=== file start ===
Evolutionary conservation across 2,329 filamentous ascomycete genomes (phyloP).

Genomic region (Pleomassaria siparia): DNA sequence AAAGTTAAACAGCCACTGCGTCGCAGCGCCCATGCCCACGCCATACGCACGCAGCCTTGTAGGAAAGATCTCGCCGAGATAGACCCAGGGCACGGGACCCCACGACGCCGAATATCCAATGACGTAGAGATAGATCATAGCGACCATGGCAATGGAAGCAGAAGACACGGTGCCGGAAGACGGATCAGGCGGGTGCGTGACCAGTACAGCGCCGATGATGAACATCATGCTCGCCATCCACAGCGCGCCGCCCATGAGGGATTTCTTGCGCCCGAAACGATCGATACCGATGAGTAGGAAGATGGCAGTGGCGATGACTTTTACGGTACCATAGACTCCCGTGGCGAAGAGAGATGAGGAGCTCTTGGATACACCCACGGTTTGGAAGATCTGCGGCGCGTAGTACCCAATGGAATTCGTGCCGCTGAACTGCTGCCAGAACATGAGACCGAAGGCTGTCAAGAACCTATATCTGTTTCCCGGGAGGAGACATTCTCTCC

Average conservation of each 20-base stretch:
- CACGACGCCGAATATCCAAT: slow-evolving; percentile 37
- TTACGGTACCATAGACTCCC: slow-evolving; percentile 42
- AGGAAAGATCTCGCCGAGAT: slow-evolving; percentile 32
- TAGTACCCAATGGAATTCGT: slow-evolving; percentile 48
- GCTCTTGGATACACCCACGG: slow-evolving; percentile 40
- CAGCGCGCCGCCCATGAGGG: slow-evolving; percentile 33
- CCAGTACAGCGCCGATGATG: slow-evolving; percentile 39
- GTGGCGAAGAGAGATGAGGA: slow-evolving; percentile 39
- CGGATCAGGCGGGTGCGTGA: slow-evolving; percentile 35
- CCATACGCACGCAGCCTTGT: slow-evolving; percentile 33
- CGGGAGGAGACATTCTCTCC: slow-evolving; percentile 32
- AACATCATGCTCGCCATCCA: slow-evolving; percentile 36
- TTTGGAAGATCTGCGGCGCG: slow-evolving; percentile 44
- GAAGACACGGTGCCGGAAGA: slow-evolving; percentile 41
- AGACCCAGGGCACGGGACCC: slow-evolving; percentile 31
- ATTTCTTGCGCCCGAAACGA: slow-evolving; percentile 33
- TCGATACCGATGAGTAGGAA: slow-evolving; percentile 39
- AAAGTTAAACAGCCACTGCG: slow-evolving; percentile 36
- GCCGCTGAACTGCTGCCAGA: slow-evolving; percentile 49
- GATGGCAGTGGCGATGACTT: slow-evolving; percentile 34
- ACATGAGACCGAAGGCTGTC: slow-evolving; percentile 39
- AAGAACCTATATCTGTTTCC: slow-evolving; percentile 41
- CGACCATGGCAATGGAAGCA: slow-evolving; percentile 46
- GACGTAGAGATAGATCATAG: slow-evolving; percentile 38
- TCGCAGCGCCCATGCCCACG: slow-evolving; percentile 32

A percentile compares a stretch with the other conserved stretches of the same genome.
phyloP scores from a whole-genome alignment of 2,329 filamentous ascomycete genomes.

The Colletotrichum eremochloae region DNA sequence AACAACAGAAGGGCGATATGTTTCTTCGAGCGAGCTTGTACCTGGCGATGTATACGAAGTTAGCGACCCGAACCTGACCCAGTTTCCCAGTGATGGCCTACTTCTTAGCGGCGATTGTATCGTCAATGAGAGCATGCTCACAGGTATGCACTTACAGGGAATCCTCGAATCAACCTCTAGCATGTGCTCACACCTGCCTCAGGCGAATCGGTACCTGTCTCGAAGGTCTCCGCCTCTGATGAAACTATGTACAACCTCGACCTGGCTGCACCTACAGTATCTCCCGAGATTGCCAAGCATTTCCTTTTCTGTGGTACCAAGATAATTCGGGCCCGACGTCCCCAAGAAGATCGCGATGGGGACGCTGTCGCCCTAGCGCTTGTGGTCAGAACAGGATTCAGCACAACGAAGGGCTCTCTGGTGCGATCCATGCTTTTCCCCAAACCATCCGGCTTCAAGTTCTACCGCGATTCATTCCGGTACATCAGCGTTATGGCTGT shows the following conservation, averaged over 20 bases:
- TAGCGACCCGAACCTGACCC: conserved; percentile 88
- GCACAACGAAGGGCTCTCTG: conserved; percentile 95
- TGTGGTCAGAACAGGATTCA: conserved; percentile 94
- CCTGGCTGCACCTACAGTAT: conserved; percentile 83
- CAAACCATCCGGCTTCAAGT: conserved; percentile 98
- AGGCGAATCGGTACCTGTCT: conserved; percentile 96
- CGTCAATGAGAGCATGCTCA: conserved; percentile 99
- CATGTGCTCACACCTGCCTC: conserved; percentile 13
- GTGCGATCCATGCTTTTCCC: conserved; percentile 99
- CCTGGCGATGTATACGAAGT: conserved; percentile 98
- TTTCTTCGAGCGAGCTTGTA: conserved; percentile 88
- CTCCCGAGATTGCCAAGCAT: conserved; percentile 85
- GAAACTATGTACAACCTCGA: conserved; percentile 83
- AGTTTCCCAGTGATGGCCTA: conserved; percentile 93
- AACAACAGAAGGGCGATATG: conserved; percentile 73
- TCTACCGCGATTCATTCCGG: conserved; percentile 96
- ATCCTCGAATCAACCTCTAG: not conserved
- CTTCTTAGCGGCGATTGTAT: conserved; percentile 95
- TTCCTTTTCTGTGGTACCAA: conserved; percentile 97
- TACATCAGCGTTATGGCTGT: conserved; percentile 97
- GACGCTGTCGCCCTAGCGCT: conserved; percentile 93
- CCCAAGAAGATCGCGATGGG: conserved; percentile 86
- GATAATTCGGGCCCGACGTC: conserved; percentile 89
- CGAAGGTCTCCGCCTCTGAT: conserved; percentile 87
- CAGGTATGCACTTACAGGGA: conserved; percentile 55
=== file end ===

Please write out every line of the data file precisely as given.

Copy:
Evolutionary conservation across 2,329 filamentous ascomycete genomes (phyloP).

Genomic region (Pleomassaria siparia): DNA sequence AAAGTTAAACAGCCACTGCGTCGCAGCGCCCATGCCCACGCCATACGCACGCAGCCTTGTAGGAAAGATCTCGCCGAGATAGACCCAGGGCACGGGACCCCACGACGCCGAATATCCAATGACGTAGAGATAGATCATAGCGACCATGGCAATGGAAGCAGAAGACACGGTGCCGGAAGACGGATCAGGCGGGTGCGTGACCAGTACAGCGCCGATGATGAACATCATGCTCGCCATCCACAGCGCGCCGCCCATGAGGGATTTCTTGCGCCCGAAACGATCGATACCGATGAGTAGGAAGATGGCAGTGGCGATGACTTTTACGGTACCATAGACTCCCGTGGCGAAGAGAGATGAGGAGCTCTTGGATACACCCACGGTTTGGAAGATCTGCGGCGCGTAGTACCCAATGGAATTCGTGCCGCTGAACTGCTGCCAGAACATGAGACCGAAGGCTGTCAAGAACCTATATCTGTTTCCCGGGAGGAGACATTCTCTCC

Average conservation of each 20-base stretch:
- CACGACGCCGAATATCCAAT: slow-evolving; percentile 37
- TTACGGTACCATAGACTCCC: slow-evolving; percentile 42
- AGGAAAGATCTCGCCGAGAT: slow-evolving; percentile 32
- TAGTACCCAATGGAATTCGT: slow-evolving; percentile 48
- GCTCTTGGATACACCCACGG: slow-evolving; percentile 40
- CAGCGCGCCGCCCATGAGGG: slow-evolving; percentile 33
- CCAGTACAGCGCCGATGATG: slow-evolving; percentile 39
- GTGGCGAAGAGAGATGAGGA: slow-evolving; percentile 39
- CGGATCAGGCGGGTGCGTGA: slow-evolving; percentile 35
- CCATACGCACGCAGCCTTGT: slow-evolving; percentile 33
- CGGGAGGAGACATTCTCTCC: slow-evolving; percentile 32
- AACATCATGCTCGCCATCCA: slow-evolving; percentile 36
- TTTGGAAGATCTGCGGCGCG: slow-evolving; percentile 44
- GAAGACACGGTGCCGGAAGA: slow-evolving; percentile 41
- AGACCCAGGGCACGGGACCC: slow-evolving; percentile 31
- ATTTCTTGCGCCCGAAACGA: slow-evolving; percentile 33
- TCGATACCGATGAGTAGGAA: slow-evolving; percentile 39
- AAAGTTAAACAGCCACTGCG: slow-evolving; percentile 36
- GCCGCTGAACTGCTGCCAGA: slow-evolving; percentile 49
- GATGGCAGTGGCGATGACTT: slow-evolving; percentile 34
- ACATGAGACCGAAGGCTGTC: slow-evolving; percentile 39
- AAGAACCTATATCTGTTTCC: slow-evolving; percentile 41
- CGACCATGGCAATGGAAGCA: slow-evolving; percentile 46
- GACGTAGAGATAGATCATAG: slow-evolving; percentile 38
- TCGCAGCGCCCATGCCCACG: slow-evolving; percentile 32

A percentile compares a stretch with the other conserved stretches of the same genome.
phyloP scores from a whole-genome alignment of 2,329 filamentous ascomycete genomes.

The Colletotrichum eremochloae region DNA sequence AACAACAGAAGGGCGATATGTTTCTTCGAGCGAGCTTGTACCTGGCGATGTATACGAAGTTAGCGACCCGAACCTGACCCAGTTTCCCAGTGATGGCCTACTTCTTAGCGGCGATTGTATCGTCAATGAGAGCATGCTCACAGGTATGCACTTACAGGGAATCCTCGAATCAACCTCTAGCATGTGCTCACACCTGCCTCAGGCGAATCGGTACCTGTCTCGAAGGTCTCCGCCTCTGATGAAACTATGTACAACCTCGACCTGGCTGCACCTACAGTATCTCCCGAGATTGCCAAGCATTTCCTTTTCTGTGGTACCAAGATAATTCGGGCCCGACGTCCCCAAGAAGATCGCGATGGGGACGCTGTCGCCCTAGCGCTTGTGGTCAGAACAGGATTCAGCACAACGAAGGGCTCTCTGGTGCGATCCATGCTTTTCCCCAAACCATCCGGCTTCAAGTTCTACCGCGATTCATTCCGGTACATCAGCGTTATGGCTGT shows the following conservation, averaged over 20 bases:
- TAGCGACCCGAACCTGACCC: conserved; percentile 88
- GCACAACGAAGGGCTCTCTG: conserved; percentile 95
- TGTGGTCAGAACAGGATTCA: conserved; percentile 94
- CCTGGCTGCACCTACAGTAT: conserved; percentile 83
- CAAACCATCCGGCTTCAAGT: conserved; percentile 98
- AGGCGAATCGGTACCTGTCT: conserved; percentile 96
- CGTCAATGAGAGCATGCTCA: conserved; percentile 99
- CATGTGCTCACACCTGCCTC: conserved; percentile 13
- GTGCGATCCATGCTTTTCCC: conserved; percentile 99
- CCTGGCGATGTATACGAAGT: conserved; percentile 98
- TTTCTTCGAGCGAGCTTGTA: conserved; percentile 88
- CTCCCGAGATTGCCAAGCAT: conserved; percentile 85
- GAAACTATGTACAACCTCGA: conserved; percentile 83
- AGTTTCCCAGTGATGGCCTA: conserved; percentile 93
- AACAACAGAAGGGCGATATG: conserved; percentile 73
- TCTACCGCGATTCATTCCGG: conserved; percentile 96
- ATCCTCGAATCAACCTCTAG: not conserved
- CTTCTTAGCGGCGATTGTAT: conserved; percentile 95
- TTCCTTTTCTGTGGTACCAA: conserved; percentile 97
- TACATCAGCGTTATGGCTGT: conserved; percentile 97
- GACGCTGTCGCCCTAGCGCT: conserved; percentile 93
- CCCAAGAAGATCGCGATGGG: conserved; percentile 86
- GATAATTCGGGCCCGACGTC: conserved; percentile 89
- CGAAGGTCTCCGCCTCTGAT: conserved; percentile 87
- CAGGTATGCACTTACAGGGA: conserved; percentile 55